Reporting Pat Warren
ANNAPOLIS, Md. (WJZ)—Parents who allow their teenagers to use tanning beds could see that option taken away. Some lawmakers want to replace the law that requires parental permission with an outright ban.
Political reporter Pat Warren explains the tanning industry is fighting back.
“I started going with friends after school every single day. It was almost like a competition to see who could get the darkest,” said Rachel, a cancer survivor.
If tanning is a question of health or beauty, the Maryland Senate panel is going for health.
“Lucky for me, my dermatologist detected my cancer at a very early stage,” Rachel said. “So they were able to cut it out of me, and that was that. But when I told her how much I was using tanning beds she freaked out and told me if I ever wanted to live I could never step foot in a tanning bed again.”
Health experts say evidence is mounting that young women in particular are risking their lives in tanning beds.
“The tanning causes cancer. It causes absolutely horrible cancer and people suffer tremendously,” said Dr. Joshua Sharfstein, Maryland Health Secretary.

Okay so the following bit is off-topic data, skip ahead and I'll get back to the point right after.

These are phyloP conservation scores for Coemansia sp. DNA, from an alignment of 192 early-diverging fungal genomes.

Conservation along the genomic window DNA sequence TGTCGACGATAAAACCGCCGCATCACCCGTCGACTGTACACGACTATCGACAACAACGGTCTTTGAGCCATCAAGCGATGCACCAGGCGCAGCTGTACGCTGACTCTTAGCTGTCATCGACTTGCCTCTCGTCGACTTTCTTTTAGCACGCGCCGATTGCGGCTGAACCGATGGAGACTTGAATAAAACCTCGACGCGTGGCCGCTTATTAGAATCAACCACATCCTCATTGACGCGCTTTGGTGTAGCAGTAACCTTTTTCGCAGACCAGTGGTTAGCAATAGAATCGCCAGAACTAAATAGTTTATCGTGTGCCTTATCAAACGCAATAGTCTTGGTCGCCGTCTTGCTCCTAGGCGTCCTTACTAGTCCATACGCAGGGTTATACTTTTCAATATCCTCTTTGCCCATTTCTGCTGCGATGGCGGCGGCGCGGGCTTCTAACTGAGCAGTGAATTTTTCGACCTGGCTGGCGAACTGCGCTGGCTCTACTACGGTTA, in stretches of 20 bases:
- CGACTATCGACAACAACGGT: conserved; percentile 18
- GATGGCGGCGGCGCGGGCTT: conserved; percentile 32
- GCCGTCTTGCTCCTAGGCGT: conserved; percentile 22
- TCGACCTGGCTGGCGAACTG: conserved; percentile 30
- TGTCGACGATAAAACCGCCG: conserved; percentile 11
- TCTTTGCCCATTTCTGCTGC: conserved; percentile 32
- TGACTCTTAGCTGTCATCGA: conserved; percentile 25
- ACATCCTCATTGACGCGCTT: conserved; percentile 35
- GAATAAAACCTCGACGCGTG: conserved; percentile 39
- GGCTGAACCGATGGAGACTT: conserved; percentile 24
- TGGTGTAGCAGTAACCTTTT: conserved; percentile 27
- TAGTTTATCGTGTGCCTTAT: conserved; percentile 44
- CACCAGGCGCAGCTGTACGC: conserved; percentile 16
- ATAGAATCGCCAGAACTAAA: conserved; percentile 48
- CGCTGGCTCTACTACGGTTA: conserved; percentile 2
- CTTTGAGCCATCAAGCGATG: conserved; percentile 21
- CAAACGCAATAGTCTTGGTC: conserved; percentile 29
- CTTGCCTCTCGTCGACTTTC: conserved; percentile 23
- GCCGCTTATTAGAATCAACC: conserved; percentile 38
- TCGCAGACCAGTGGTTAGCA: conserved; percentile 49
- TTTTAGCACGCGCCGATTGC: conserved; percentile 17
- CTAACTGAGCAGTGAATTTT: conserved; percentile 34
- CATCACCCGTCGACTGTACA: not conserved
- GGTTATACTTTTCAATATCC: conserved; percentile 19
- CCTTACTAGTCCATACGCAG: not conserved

But the Senate committee also heard testimony that such cancers aren’t necessarily the result of tanning beds alone and that salons provide a benefit by regulating exposure to ultraviolet rays.
“I view my role as a mother and a tanning salon operator as almost one and the same. The same passion and care and effort that I put into educating my clients and educating myself for decisions for my son are identical,” said Jessica Hilger, salon owner.
“If we were doing things that were unscrupulous we would be out of business,” said Luke Golueke, salon owner.
Local officials still have the authority to regulate tanning salons in their own jurisdictions.
Howard County was first to implement an outright ban on the use of tanning beds by minors under the age of 18.